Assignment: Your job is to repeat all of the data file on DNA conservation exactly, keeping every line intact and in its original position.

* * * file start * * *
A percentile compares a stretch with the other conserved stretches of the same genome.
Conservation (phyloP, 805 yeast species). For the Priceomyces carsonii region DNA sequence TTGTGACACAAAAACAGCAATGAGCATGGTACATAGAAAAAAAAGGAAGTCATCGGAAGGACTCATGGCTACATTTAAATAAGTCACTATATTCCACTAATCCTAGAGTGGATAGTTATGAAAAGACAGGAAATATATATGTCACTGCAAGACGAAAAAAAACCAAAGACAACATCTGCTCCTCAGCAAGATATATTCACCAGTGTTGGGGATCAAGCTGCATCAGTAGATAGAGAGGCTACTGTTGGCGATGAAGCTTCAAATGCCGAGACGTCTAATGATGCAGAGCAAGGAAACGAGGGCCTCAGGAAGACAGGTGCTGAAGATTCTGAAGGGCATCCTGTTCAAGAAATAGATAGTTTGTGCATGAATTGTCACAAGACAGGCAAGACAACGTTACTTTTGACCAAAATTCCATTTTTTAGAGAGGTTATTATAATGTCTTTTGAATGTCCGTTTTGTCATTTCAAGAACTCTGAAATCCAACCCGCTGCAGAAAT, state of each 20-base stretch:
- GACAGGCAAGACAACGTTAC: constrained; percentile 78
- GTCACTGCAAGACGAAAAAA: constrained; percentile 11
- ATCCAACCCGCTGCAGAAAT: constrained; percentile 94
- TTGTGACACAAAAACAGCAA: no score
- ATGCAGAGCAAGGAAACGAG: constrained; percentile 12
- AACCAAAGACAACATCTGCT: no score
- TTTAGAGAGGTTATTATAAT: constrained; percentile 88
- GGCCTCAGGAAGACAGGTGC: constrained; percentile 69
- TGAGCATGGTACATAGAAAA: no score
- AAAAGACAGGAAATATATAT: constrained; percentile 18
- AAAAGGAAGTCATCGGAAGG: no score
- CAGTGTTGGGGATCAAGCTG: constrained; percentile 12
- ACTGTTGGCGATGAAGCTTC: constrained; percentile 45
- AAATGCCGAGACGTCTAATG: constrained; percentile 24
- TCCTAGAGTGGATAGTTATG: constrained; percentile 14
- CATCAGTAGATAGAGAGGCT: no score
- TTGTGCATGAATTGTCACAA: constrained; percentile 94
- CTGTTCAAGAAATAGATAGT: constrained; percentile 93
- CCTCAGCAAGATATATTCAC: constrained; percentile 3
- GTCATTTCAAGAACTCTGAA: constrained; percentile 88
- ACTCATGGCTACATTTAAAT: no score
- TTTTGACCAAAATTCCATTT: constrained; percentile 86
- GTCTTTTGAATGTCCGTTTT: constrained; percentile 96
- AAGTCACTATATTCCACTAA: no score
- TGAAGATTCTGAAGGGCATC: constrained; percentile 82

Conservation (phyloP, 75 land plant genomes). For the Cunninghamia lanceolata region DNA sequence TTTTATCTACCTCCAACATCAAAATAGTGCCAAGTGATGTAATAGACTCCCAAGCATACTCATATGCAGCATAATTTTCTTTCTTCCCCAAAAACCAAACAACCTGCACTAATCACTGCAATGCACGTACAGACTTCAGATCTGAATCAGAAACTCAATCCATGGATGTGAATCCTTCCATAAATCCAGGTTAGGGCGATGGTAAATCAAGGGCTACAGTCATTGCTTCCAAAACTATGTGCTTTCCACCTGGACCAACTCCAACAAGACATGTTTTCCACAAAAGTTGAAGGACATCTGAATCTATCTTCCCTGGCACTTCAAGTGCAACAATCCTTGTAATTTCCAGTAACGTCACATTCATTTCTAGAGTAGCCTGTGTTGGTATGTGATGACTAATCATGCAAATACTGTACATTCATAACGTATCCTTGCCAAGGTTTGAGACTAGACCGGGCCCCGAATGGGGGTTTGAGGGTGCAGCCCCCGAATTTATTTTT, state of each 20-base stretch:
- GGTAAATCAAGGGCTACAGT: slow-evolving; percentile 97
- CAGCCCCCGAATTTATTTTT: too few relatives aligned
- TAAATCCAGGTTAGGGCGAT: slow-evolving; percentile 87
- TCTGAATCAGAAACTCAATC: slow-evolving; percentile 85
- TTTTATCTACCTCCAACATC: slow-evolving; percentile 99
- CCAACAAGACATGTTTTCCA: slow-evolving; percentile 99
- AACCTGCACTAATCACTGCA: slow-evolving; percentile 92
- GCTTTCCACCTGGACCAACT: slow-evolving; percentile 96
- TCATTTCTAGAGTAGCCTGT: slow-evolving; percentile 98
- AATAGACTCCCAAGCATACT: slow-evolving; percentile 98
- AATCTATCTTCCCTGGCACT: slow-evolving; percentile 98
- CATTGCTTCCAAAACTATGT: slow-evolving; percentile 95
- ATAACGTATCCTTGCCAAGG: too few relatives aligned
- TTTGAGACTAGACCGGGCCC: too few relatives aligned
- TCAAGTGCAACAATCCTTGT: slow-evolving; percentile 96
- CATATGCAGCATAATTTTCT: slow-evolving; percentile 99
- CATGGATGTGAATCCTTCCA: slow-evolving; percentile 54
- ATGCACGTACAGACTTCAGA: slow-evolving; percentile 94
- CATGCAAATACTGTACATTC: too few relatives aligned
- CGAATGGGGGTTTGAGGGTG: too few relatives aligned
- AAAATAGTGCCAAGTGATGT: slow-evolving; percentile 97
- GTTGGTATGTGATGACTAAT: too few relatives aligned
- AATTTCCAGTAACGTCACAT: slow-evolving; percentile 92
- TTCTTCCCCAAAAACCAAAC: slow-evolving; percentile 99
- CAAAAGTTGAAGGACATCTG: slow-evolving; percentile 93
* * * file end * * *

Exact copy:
A percentile compares a stretch with the other conserved stretches of the same genome.
Conservation (phyloP, 805 yeast species). For the Priceomyces carsonii region DNA sequence TTGTGACACAAAAACAGCAATGAGCATGGTACATAGAAAAAAAAGGAAGTCATCGGAAGGACTCATGGCTACATTTAAATAAGTCACTATATTCCACTAATCCTAGAGTGGATAGTTATGAAAAGACAGGAAATATATATGTCACTGCAAGACGAAAAAAAACCAAAGACAACATCTGCTCCTCAGCAAGATATATTCACCAGTGTTGGGGATCAAGCTGCATCAGTAGATAGAGAGGCTACTGTTGGCGATGAAGCTTCAAATGCCGAGACGTCTAATGATGCAGAGCAAGGAAACGAGGGCCTCAGGAAGACAGGTGCTGAAGATTCTGAAGGGCATCCTGTTCAAGAAATAGATAGTTTGTGCATGAATTGTCACAAGACAGGCAAGACAACGTTACTTTTGACCAAAATTCCATTTTTTAGAGAGGTTATTATAATGTCTTTTGAATGTCCGTTTTGTCATTTCAAGAACTCTGAAATCCAACCCGCTGCAGAAAT, state of each 20-base stretch:
- GACAGGCAAGACAACGTTAC: constrained; percentile 78
- GTCACTGCAAGACGAAAAAA: constrained; percentile 11
- ATCCAACCCGCTGCAGAAAT: constrained; percentile 94
- TTGTGACACAAAAACAGCAA: no score
- ATGCAGAGCAAGGAAACGAG: constrained; percentile 12
- AACCAAAGACAACATCTGCT: no score
- TTTAGAGAGGTTATTATAAT: constrained; percentile 88
- GGCCTCAGGAAGACAGGTGC: constrained; percentile 69
- TGAGCATGGTACATAGAAAA: no score
- AAAAGACAGGAAATATATAT: constrained; percentile 18
- AAAAGGAAGTCATCGGAAGG: no score
- CAGTGTTGGGGATCAAGCTG: constrained; percentile 12
- ACTGTTGGCGATGAAGCTTC: constrained; percentile 45
- AAATGCCGAGACGTCTAATG: constrained; percentile 24
- TCCTAGAGTGGATAGTTATG: constrained; percentile 14
- CATCAGTAGATAGAGAGGCT: no score
- TTGTGCATGAATTGTCACAA: constrained; percentile 94
- CTGTTCAAGAAATAGATAGT: constrained; percentile 93
- CCTCAGCAAGATATATTCAC: constrained; percentile 3
- GTCATTTCAAGAACTCTGAA: constrained; percentile 88
- ACTCATGGCTACATTTAAAT: no score
- TTTTGACCAAAATTCCATTT: constrained; percentile 86
- GTCTTTTGAATGTCCGTTTT: constrained; percentile 96
- AAGTCACTATATTCCACTAA: no score
- TGAAGATTCTGAAGGGCATC: constrained; percentile 82

Conservation (phyloP, 75 land plant genomes). For the Cunninghamia lanceolata region DNA sequence TTTTATCTACCTCCAACATCAAAATAGTGCCAAGTGATGTAATAGACTCCCAAGCATACTCATATGCAGCATAATTTTCTTTCTTCCCCAAAAACCAAACAACCTGCACTAATCACTGCAATGCACGTACAGACTTCAGATCTGAATCAGAAACTCAATCCATGGATGTGAATCCTTCCATAAATCCAGGTTAGGGCGATGGTAAATCAAGGGCTACAGTCATTGCTTCCAAAACTATGTGCTTTCCACCTGGACCAACTCCAACAAGACATGTTTTCCACAAAAGTTGAAGGACATCTGAATCTATCTTCCCTGGCACTTCAAGTGCAACAATCCTTGTAATTTCCAGTAACGTCACATTCATTTCTAGAGTAGCCTGTGTTGGTATGTGATGACTAATCATGCAAATACTGTACATTCATAACGTATCCTTGCCAAGGTTTGAGACTAGACCGGGCCCCGAATGGGGGTTTGAGGGTGCAGCCCCCGAATTTATTTTT, state of each 20-base stretch:
- GGTAAATCAAGGGCTACAGT: slow-evolving; percentile 97
- CAGCCCCCGAATTTATTTTT: too few relatives aligned
- TAAATCCAGGTTAGGGCGAT: slow-evolving; percentile 87
- TCTGAATCAGAAACTCAATC: slow-evolving; percentile 85
- TTTTATCTACCTCCAACATC: slow-evolving; percentile 99
- CCAACAAGACATGTTTTCCA: slow-evolving; percentile 99
- AACCTGCACTAATCACTGCA: slow-evolving; percentile 92
- GCTTTCCACCTGGACCAACT: slow-evolving; percentile 96
- TCATTTCTAGAGTAGCCTGT: slow-evolving; percentile 98
- AATAGACTCCCAAGCATACT: slow-evolving; percentile 98
- AATCTATCTTCCCTGGCACT: slow-evolving; percentile 98
- CATTGCTTCCAAAACTATGT: slow-evolving; percentile 95
- ATAACGTATCCTTGCCAAGG: too few relatives aligned
- TTTGAGACTAGACCGGGCCC: too few relatives aligned
- TCAAGTGCAACAATCCTTGT: slow-evolving; percentile 96
- CATATGCAGCATAATTTTCT: slow-evolving; percentile 99
- CATGGATGTGAATCCTTCCA: slow-evolving; percentile 54
- ATGCACGTACAGACTTCAGA: slow-evolving; percentile 94
- CATGCAAATACTGTACATTC: too few relatives aligned
- CGAATGGGGGTTTGAGGGTG: too few relatives aligned
- AAAATAGTGCCAAGTGATGT: slow-evolving; percentile 97
- GTTGGTATGTGATGACTAAT: too few relatives aligned
- AATTTCCAGTAACGTCACAT: slow-evolving; percentile 92
- TTCTTCCCCAAAAACCAAAC: slow-evolving; percentile 99
- CAAAAGTTGAAGGACATCTG: slow-evolving; percentile 93